But, as I said last week, I cannot see Ian Paisley sitting in government with the SDLP never mind with ‘Sinn Fein/IRA’. (Or has the DUP dropped that phraseology in the past week?) The real stumbling block, as I am sick of saying, is not arms but the politics of power sharing: power sharing - the antithesis of the meaning of ‘ Northern Ireland’.

An Phoblacht

Combating violence against women

Violence against women has many faces. From birth to death, in times of peace and conflict, women face aggression at the hands of state, community and family. In some countries, the life of a woman is considered so worthless that baby girls get discarded, abandoned and even killed. Every year millions of women are raped by partners, relatives, friends and sometimes strangers, by employers and colleagues, security officials and soldiers. The overwhelming majority of those affected by violence at home are also women and girls. In recent conflicts in Kosovo, Bosnia, Sudan and Congo, we have seen how violence has been used as a weapon to dehumanise women themselves or to prosecute the community to which they belong.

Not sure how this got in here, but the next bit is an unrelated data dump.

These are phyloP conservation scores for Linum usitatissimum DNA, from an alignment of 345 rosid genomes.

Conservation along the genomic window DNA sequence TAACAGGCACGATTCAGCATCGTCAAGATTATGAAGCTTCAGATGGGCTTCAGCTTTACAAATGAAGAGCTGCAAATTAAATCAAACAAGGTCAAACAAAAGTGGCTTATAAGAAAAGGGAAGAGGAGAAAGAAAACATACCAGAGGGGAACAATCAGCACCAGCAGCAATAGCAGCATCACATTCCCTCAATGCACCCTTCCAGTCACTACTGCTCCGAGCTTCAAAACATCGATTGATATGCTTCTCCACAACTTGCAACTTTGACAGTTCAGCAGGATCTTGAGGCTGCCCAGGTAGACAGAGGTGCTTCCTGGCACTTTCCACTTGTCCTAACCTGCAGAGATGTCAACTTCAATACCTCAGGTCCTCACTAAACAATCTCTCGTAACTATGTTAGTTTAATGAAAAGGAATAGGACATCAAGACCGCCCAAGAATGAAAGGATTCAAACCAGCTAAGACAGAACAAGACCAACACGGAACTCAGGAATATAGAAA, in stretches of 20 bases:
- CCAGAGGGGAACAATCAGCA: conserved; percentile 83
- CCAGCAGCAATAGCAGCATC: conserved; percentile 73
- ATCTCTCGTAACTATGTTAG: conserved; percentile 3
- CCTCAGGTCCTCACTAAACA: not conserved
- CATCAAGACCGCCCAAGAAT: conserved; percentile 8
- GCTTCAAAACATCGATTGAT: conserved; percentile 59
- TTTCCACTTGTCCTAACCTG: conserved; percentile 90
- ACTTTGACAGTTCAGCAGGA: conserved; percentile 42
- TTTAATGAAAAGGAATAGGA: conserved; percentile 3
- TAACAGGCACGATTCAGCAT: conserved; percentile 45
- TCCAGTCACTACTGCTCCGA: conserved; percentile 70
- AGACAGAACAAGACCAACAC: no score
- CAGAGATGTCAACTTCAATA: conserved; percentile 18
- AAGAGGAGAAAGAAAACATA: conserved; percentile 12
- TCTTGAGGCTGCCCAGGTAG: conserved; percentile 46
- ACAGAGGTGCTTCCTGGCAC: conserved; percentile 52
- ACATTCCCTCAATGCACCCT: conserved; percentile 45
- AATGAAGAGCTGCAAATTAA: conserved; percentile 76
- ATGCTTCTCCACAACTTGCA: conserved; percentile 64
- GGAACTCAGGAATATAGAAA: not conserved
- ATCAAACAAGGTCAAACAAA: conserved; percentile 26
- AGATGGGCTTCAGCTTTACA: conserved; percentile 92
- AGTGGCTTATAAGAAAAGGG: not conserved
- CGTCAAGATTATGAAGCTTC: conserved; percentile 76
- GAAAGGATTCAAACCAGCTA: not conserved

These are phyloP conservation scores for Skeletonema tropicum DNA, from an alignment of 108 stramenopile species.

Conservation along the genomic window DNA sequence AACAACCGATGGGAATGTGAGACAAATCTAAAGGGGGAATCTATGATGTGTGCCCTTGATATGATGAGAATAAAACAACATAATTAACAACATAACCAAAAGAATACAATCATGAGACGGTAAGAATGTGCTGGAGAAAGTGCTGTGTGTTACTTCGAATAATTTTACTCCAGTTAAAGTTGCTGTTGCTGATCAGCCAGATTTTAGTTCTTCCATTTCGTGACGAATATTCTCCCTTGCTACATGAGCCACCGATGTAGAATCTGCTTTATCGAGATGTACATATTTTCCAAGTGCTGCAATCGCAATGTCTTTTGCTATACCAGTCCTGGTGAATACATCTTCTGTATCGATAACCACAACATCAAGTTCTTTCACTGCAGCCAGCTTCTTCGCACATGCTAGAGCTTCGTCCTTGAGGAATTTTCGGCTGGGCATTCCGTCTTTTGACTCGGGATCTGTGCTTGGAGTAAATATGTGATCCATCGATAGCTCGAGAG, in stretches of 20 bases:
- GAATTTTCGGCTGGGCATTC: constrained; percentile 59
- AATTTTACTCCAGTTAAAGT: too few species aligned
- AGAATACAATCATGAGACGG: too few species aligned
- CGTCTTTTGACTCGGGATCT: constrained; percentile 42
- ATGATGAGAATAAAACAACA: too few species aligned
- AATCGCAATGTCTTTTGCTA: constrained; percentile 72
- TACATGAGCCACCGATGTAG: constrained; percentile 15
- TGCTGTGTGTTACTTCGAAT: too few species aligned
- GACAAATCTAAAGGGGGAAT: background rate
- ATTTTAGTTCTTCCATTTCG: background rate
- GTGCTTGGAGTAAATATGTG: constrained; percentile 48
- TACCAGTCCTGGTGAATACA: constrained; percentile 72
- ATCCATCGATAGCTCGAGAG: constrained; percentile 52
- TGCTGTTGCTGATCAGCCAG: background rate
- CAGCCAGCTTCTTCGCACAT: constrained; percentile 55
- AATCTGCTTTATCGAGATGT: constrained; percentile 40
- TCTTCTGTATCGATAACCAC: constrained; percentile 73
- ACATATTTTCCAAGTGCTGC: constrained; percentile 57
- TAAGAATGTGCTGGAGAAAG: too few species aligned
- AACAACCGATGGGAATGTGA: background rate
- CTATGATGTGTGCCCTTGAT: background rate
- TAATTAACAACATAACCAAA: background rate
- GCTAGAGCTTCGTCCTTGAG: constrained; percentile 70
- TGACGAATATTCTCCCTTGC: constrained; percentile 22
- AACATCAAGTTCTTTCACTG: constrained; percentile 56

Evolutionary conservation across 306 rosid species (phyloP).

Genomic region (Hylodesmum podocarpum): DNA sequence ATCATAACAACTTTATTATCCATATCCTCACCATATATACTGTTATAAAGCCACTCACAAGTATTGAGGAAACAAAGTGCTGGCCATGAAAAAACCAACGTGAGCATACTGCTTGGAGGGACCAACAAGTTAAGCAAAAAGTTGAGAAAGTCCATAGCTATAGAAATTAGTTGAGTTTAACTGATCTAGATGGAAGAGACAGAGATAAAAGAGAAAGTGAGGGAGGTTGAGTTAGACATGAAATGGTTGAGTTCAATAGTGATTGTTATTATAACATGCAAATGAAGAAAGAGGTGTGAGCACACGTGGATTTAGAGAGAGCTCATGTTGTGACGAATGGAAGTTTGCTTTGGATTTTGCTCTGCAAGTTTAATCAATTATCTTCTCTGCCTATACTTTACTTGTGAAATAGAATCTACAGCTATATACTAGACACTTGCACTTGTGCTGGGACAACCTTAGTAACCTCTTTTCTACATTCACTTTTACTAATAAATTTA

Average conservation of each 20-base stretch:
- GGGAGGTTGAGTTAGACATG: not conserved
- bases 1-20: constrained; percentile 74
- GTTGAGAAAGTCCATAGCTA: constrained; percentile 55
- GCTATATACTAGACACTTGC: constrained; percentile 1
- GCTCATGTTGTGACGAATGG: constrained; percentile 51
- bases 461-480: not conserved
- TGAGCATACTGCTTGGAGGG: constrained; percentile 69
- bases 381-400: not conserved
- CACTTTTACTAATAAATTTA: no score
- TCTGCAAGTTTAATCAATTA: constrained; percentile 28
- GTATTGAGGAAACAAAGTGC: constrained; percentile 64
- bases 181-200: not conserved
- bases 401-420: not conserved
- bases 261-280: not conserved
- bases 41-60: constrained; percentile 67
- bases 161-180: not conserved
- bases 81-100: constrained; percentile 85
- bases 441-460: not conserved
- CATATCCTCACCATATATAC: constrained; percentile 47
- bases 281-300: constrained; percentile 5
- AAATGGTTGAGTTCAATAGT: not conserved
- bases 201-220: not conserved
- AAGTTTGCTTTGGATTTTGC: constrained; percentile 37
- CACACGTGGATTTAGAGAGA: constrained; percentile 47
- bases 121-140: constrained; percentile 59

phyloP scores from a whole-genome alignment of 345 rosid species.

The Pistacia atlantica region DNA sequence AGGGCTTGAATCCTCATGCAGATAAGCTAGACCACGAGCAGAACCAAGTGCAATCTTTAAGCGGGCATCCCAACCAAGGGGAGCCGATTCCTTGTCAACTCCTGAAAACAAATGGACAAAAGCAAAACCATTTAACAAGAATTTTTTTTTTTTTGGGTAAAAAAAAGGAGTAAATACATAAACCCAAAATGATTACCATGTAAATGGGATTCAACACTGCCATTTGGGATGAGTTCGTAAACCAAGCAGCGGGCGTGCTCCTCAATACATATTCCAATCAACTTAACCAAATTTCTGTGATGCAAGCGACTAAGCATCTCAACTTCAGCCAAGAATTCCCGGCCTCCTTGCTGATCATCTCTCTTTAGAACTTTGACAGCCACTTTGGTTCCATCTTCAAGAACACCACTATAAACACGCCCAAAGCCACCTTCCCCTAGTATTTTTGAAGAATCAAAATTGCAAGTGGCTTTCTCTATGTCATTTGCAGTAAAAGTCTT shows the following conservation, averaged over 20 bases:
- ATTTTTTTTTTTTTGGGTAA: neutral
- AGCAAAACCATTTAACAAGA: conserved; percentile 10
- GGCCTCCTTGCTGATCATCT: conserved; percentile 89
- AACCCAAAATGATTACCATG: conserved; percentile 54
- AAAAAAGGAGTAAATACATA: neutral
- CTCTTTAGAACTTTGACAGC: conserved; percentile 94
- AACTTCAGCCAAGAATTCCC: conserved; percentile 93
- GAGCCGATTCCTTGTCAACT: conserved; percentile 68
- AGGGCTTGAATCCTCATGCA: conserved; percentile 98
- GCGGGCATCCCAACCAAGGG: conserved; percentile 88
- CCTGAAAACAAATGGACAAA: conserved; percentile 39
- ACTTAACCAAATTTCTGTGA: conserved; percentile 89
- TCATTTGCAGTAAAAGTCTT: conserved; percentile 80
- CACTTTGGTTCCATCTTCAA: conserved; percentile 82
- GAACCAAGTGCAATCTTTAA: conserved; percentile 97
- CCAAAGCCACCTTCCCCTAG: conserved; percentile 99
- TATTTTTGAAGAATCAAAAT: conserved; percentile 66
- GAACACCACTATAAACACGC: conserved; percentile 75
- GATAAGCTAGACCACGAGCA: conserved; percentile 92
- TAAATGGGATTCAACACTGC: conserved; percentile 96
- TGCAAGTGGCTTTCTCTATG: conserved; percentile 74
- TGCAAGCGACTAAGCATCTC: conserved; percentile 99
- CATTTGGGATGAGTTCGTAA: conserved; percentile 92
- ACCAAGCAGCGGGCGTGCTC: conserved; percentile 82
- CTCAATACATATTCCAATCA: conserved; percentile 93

All around the world, different actions took place on Thursday 25 November, International Day Against Violence Against Women, to highlight that violence against women is a problem that affects everybody in society.

It's in our hands: Stop violence against women, a report published by Amnesty International, investigates causes, forms and remedies, and highlights the responsibility of the state, the community and individuals for taking action to end violence against women.

This report finds that violence against women is not confined to any particular political or economic system, but is prevalent in every society in the world. It cuts across boundaries of wealth, race and culture. The power structures within society which perpetuate violence against women are deep-rooted. The experience or threat of violence inhibits women everywhere from fully exercising and enjoying their human rights.